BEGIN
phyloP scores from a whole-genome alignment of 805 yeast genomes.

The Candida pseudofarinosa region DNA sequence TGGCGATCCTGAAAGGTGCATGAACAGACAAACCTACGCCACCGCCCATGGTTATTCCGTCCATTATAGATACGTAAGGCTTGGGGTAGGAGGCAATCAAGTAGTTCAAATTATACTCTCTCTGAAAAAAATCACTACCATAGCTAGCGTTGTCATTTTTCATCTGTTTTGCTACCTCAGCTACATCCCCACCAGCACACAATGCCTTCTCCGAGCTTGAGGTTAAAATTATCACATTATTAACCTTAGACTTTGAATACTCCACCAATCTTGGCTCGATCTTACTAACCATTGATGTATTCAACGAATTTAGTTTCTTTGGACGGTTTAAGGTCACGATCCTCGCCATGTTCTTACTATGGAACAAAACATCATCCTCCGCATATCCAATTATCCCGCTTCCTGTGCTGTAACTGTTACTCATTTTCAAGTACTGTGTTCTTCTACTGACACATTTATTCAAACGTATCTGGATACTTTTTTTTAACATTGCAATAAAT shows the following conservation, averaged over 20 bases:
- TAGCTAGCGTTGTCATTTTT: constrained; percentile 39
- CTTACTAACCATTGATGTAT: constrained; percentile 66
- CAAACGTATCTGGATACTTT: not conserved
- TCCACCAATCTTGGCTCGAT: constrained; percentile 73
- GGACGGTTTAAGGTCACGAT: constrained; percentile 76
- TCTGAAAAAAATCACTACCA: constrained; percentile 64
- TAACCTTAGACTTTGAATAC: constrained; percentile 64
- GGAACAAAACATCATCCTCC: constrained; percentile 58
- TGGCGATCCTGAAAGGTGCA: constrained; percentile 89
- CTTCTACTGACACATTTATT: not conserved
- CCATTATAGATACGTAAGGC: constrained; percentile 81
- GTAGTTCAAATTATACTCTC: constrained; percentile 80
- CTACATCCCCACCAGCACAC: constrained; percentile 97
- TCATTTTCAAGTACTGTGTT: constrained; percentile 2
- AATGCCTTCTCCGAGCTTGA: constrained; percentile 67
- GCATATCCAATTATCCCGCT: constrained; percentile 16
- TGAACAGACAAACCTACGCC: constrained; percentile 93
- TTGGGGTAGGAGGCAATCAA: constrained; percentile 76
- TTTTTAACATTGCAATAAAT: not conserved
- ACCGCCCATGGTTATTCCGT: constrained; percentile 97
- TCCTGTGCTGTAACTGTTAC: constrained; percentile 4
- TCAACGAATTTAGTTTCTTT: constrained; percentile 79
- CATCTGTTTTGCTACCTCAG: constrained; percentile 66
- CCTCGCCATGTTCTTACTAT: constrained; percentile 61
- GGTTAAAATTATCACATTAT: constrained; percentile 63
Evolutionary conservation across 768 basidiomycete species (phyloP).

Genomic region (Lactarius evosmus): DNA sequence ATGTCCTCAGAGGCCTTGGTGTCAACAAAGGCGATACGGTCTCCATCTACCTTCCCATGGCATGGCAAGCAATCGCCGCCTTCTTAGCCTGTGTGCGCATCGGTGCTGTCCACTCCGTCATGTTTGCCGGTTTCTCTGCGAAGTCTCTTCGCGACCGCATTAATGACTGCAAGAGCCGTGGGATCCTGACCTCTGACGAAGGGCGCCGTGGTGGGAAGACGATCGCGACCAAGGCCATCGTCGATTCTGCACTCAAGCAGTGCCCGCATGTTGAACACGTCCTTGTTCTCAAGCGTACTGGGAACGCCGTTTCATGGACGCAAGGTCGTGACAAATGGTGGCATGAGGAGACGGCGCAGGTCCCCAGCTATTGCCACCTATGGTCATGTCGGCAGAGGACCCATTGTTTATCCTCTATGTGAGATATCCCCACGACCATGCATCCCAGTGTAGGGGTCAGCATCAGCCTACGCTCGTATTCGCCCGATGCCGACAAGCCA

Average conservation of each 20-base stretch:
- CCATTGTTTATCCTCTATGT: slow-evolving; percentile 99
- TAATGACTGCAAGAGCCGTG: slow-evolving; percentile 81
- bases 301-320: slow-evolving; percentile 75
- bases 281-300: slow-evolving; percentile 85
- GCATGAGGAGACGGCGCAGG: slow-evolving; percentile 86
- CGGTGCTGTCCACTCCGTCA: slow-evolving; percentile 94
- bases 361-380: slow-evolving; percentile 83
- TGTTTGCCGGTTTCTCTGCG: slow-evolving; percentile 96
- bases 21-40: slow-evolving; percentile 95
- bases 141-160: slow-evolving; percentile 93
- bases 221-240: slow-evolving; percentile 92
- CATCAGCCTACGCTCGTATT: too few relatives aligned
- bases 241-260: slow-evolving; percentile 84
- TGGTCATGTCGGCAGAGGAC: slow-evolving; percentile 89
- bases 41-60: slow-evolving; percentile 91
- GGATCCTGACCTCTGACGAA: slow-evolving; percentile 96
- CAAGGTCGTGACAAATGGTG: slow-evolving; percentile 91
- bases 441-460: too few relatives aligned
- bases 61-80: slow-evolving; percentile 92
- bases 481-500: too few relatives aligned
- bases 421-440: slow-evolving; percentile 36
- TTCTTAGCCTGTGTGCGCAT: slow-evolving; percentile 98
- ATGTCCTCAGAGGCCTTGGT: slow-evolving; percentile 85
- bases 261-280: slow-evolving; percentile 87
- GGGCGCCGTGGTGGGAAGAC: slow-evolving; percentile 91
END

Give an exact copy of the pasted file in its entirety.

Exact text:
phyloP scores from a whole-genome alignment of 805 yeast genomes.

The Candida pseudofarinosa region DNA sequence TGGCGATCCTGAAAGGTGCATGAACAGACAAACCTACGCCACCGCCCATGGTTATTCCGTCCATTATAGATACGTAAGGCTTGGGGTAGGAGGCAATCAAGTAGTTCAAATTATACTCTCTCTGAAAAAAATCACTACCATAGCTAGCGTTGTCATTTTTCATCTGTTTTGCTACCTCAGCTACATCCCCACCAGCACACAATGCCTTCTCCGAGCTTGAGGTTAAAATTATCACATTATTAACCTTAGACTTTGAATACTCCACCAATCTTGGCTCGATCTTACTAACCATTGATGTATTCAACGAATTTAGTTTCTTTGGACGGTTTAAGGTCACGATCCTCGCCATGTTCTTACTATGGAACAAAACATCATCCTCCGCATATCCAATTATCCCGCTTCCTGTGCTGTAACTGTTACTCATTTTCAAGTACTGTGTTCTTCTACTGACACATTTATTCAAACGTATCTGGATACTTTTTTTTAACATTGCAATAAAT shows the following conservation, averaged over 20 bases:
- TAGCTAGCGTTGTCATTTTT: constrained; percentile 39
- CTTACTAACCATTGATGTAT: constrained; percentile 66
- CAAACGTATCTGGATACTTT: not conserved
- TCCACCAATCTTGGCTCGAT: constrained; percentile 73
- GGACGGTTTAAGGTCACGAT: constrained; percentile 76
- TCTGAAAAAAATCACTACCA: constrained; percentile 64
- TAACCTTAGACTTTGAATAC: constrained; percentile 64
- GGAACAAAACATCATCCTCC: constrained; percentile 58
- TGGCGATCCTGAAAGGTGCA: constrained; percentile 89
- CTTCTACTGACACATTTATT: not conserved
- CCATTATAGATACGTAAGGC: constrained; percentile 81
- GTAGTTCAAATTATACTCTC: constrained; percentile 80
- CTACATCCCCACCAGCACAC: constrained; percentile 97
- TCATTTTCAAGTACTGTGTT: constrained; percentile 2
- AATGCCTTCTCCGAGCTTGA: constrained; percentile 67
- GCATATCCAATTATCCCGCT: constrained; percentile 16
- TGAACAGACAAACCTACGCC: constrained; percentile 93
- TTGGGGTAGGAGGCAATCAA: constrained; percentile 76
- TTTTTAACATTGCAATAAAT: not conserved
- ACCGCCCATGGTTATTCCGT: constrained; percentile 97
- TCCTGTGCTGTAACTGTTAC: constrained; percentile 4
- TCAACGAATTTAGTTTCTTT: constrained; percentile 79
- CATCTGTTTTGCTACCTCAG: constrained; percentile 66
- CCTCGCCATGTTCTTACTAT: constrained; percentile 61
- GGTTAAAATTATCACATTAT: constrained; percentile 63
Evolutionary conservation across 768 basidiomycete species (phyloP).

Genomic region (Lactarius evosmus): DNA sequence ATGTCCTCAGAGGCCTTGGTGTCAACAAAGGCGATACGGTCTCCATCTACCTTCCCATGGCATGGCAAGCAATCGCCGCCTTCTTAGCCTGTGTGCGCATCGGTGCTGTCCACTCCGTCATGTTTGCCGGTTTCTCTGCGAAGTCTCTTCGCGACCGCATTAATGACTGCAAGAGCCGTGGGATCCTGACCTCTGACGAAGGGCGCCGTGGTGGGAAGACGATCGCGACCAAGGCCATCGTCGATTCTGCACTCAAGCAGTGCCCGCATGTTGAACACGTCCTTGTTCTCAAGCGTACTGGGAACGCCGTTTCATGGACGCAAGGTCGTGACAAATGGTGGCATGAGGAGACGGCGCAGGTCCCCAGCTATTGCCACCTATGGTCATGTCGGCAGAGGACCCATTGTTTATCCTCTATGTGAGATATCCCCACGACCATGCATCCCAGTGTAGGGGTCAGCATCAGCCTACGCTCGTATTCGCCCGATGCCGACAAGCCA

Average conservation of each 20-base stretch:
- CCATTGTTTATCCTCTATGT: slow-evolving; percentile 99
- TAATGACTGCAAGAGCCGTG: slow-evolving; percentile 81
- bases 301-320: slow-evolving; percentile 75
- bases 281-300: slow-evolving; percentile 85
- GCATGAGGAGACGGCGCAGG: slow-evolving; percentile 86
- CGGTGCTGTCCACTCCGTCA: slow-evolving; percentile 94
- bases 361-380: slow-evolving; percentile 83
- TGTTTGCCGGTTTCTCTGCG: slow-evolving; percentile 96
- bases 21-40: slow-evolving; percentile 95
- bases 141-160: slow-evolving; percentile 93
- bases 221-240: slow-evolving; percentile 92
- CATCAGCCTACGCTCGTATT: too few relatives aligned
- bases 241-260: slow-evolving; percentile 84
- TGGTCATGTCGGCAGAGGAC: slow-evolving; percentile 89
- bases 41-60: slow-evolving; percentile 91
- GGATCCTGACCTCTGACGAA: slow-evolving; percentile 96
- CAAGGTCGTGACAAATGGTG: slow-evolving; percentile 91
- bases 441-460: too few relatives aligned
- bases 61-80: slow-evolving; percentile 92
- bases 481-500: too few relatives aligned
- bases 421-440: slow-evolving; percentile 36
- TTCTTAGCCTGTGTGCGCAT: slow-evolving; percentile 98
- ATGTCCTCAGAGGCCTTGGT: slow-evolving; percentile 85
- bases 261-280: slow-evolving; percentile 87
- GGGCGCCGTGGTGGGAAGAC: slow-evolving; percentile 91